American Peregrine Falcon Falco peregrinus anatum

American Peregrine Falcon

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American Peregrine Falcon Distribition Map

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American Peregrine Falcon Conservation Status

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American peregrine falcons are medium-sized falcons, about 14-18 inches long, with long, narrow wings that span up to 46 inches. Adults have blue-gray backs and white chests with dark barring. Young falcons (less than one year old) have brown backs and white chests with brown streaks.

Habitats and Habits:
Peregrine falcons feed primarily on other birds which they catch in the air, often catching their prey in spectacular dives of up to 200 mph. Since peregrine falcons are predators that feed on other birds, they occupy a position at the top of the food chain. As such, peregrine falcons are often the first to show signs of environmental problems. American peregrine falcons occur from Mexico to Alaska. In Alaska, they nest throughout the forested interior, mainly on cliffs along rivers or near lakes. American peregrine falcons that nest in Alaska winter from the southern United States south to Argentina.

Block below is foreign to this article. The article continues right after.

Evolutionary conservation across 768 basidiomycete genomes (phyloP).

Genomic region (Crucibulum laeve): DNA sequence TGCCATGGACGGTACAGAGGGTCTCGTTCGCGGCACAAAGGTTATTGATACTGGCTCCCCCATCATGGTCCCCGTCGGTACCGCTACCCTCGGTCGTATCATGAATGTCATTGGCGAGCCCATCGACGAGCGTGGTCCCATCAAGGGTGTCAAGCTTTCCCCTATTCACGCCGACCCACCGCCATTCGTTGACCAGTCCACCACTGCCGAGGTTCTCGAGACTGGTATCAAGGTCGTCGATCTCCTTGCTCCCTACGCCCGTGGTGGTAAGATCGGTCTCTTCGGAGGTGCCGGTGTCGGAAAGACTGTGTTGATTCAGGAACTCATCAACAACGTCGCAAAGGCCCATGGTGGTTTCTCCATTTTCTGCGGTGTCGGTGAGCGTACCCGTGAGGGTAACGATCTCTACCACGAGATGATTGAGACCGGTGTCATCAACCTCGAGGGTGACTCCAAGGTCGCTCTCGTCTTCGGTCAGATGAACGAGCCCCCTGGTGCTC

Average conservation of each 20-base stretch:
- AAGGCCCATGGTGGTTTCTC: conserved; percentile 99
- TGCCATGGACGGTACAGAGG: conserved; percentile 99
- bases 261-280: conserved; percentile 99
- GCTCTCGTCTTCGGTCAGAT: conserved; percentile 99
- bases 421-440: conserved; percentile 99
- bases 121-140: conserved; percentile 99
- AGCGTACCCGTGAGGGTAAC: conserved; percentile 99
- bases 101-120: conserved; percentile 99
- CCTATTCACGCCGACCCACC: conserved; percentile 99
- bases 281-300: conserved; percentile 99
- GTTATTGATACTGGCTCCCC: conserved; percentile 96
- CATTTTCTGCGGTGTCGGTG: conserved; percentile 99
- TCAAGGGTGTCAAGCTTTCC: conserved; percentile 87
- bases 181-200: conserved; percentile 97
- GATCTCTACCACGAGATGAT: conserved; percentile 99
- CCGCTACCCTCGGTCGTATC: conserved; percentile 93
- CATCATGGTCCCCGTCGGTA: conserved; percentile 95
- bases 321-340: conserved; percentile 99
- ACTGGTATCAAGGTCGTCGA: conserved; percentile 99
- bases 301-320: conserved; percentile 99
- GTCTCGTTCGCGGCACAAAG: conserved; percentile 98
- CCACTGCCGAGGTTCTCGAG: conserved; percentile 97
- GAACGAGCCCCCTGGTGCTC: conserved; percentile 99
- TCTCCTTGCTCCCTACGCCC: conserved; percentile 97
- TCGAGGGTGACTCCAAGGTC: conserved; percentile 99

Causes of Decline:
The use of pesticides such as DDT was the primary cause of the decline of peregrine falcons. Pesticides used to control insects accumulate in tissues of insect-eating fish and birds. These poisonous chemicals are further concentrated by raptors that catch or consume insect eaters. Such chemicals affect peregrine falcons by directly killing them, affecting behavior (such as nest defense), and causing females to lay eggs with very thin shells. Restrictions on the use of these pesticides in 1972 have allowed American peregrine falcons to recover in most of their range. Currently, about 300 pairs nest in Alaska.

Research and Recovery:
Research on American peregrine falcons has focused on monitoring population size, breeding success, and pesticide levels. Additional research includes banding studies to determine migration routes, wintering areas, dispersal and mortality. Satellite telemetry has just recently been used to study migration and wintering ecology.

Information on wintering areas is especially important because some foreign countries continue to use chemicals that are harmful to peregrine falcons and other birds that nest in Alaska and winter in other countries. Recovery has been enhanced through careful protection of nest sites.

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